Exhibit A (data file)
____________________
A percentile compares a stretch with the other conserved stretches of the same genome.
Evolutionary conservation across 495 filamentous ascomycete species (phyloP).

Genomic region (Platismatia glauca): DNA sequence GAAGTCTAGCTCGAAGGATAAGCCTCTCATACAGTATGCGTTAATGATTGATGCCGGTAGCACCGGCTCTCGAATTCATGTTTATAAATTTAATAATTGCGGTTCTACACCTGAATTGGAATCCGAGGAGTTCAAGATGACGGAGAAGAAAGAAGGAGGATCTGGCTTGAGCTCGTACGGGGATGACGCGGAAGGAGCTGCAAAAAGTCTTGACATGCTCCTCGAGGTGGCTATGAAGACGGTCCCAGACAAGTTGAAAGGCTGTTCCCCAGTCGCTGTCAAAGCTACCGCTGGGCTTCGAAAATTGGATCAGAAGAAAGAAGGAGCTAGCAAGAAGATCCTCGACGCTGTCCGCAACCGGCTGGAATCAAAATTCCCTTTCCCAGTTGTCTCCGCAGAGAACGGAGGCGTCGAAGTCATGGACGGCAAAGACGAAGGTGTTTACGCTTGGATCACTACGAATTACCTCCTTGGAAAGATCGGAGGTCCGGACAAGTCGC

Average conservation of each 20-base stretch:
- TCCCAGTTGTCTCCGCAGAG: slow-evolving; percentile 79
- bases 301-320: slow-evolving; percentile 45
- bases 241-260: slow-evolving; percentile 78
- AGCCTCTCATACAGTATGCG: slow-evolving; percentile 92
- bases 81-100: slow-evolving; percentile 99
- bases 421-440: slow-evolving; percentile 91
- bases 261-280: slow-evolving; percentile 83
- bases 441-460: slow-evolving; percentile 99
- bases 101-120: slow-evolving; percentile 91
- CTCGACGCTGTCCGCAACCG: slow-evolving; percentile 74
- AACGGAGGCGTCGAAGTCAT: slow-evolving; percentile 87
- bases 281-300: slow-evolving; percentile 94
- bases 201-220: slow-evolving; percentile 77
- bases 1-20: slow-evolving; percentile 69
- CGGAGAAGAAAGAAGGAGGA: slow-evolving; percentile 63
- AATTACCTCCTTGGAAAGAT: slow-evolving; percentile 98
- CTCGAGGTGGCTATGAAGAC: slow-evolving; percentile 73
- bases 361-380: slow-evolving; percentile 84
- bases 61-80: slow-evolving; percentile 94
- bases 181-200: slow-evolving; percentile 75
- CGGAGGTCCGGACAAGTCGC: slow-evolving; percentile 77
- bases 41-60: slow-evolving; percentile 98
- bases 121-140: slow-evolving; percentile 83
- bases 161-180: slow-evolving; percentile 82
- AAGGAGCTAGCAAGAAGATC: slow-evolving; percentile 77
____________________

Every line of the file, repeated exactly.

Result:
A percentile compares a stretch with the other conserved stretches of the same genome.
Evolutionary conservation across 495 filamentous ascomycete species (phyloP).

Genomic region (Platismatia glauca): DNA sequence GAAGTCTAGCTCGAAGGATAAGCCTCTCATACAGTATGCGTTAATGATTGATGCCGGTAGCACCGGCTCTCGAATTCATGTTTATAAATTTAATAATTGCGGTTCTACACCTGAATTGGAATCCGAGGAGTTCAAGATGACGGAGAAGAAAGAAGGAGGATCTGGCTTGAGCTCGTACGGGGATGACGCGGAAGGAGCTGCAAAAAGTCTTGACATGCTCCTCGAGGTGGCTATGAAGACGGTCCCAGACAAGTTGAAAGGCTGTTCCCCAGTCGCTGTCAAAGCTACCGCTGGGCTTCGAAAATTGGATCAGAAGAAAGAAGGAGCTAGCAAGAAGATCCTCGACGCTGTCCGCAACCGGCTGGAATCAAAATTCCCTTTCCCAGTTGTCTCCGCAGAGAACGGAGGCGTCGAAGTCATGGACGGCAAAGACGAAGGTGTTTACGCTTGGATCACTACGAATTACCTCCTTGGAAAGATCGGAGGTCCGGACAAGTCGC

Average conservation of each 20-base stretch:
- TCCCAGTTGTCTCCGCAGAG: slow-evolving; percentile 79
- bases 301-320: slow-evolving; percentile 45
- bases 241-260: slow-evolving; percentile 78
- AGCCTCTCATACAGTATGCG: slow-evolving; percentile 92
- bases 81-100: slow-evolving; percentile 99
- bases 421-440: slow-evolving; percentile 91
- bases 261-280: slow-evolving; percentile 83
- bases 441-460: slow-evolving; percentile 99
- bases 101-120: slow-evolving; percentile 91
- CTCGACGCTGTCCGCAACCG: slow-evolving; percentile 74
- AACGGAGGCGTCGAAGTCAT: slow-evolving; percentile 87
- bases 281-300: slow-evolving; percentile 94
- bases 201-220: slow-evolving; percentile 77
- bases 1-20: slow-evolving; percentile 69
- CGGAGAAGAAAGAAGGAGGA: slow-evolving; percentile 63
- AATTACCTCCTTGGAAAGAT: slow-evolving; percentile 98
- CTCGAGGTGGCTATGAAGAC: slow-evolving; percentile 73
- bases 361-380: slow-evolving; percentile 84
- bases 61-80: slow-evolving; percentile 94
- bases 181-200: slow-evolving; percentile 75
- CGGAGGTCCGGACAAGTCGC: slow-evolving; percentile 77
- bases 41-60: slow-evolving; percentile 98
- bases 121-140: slow-evolving; percentile 83
- bases 161-180: slow-evolving; percentile 82
- AAGGAGCTAGCAAGAAGATC: slow-evolving; percentile 77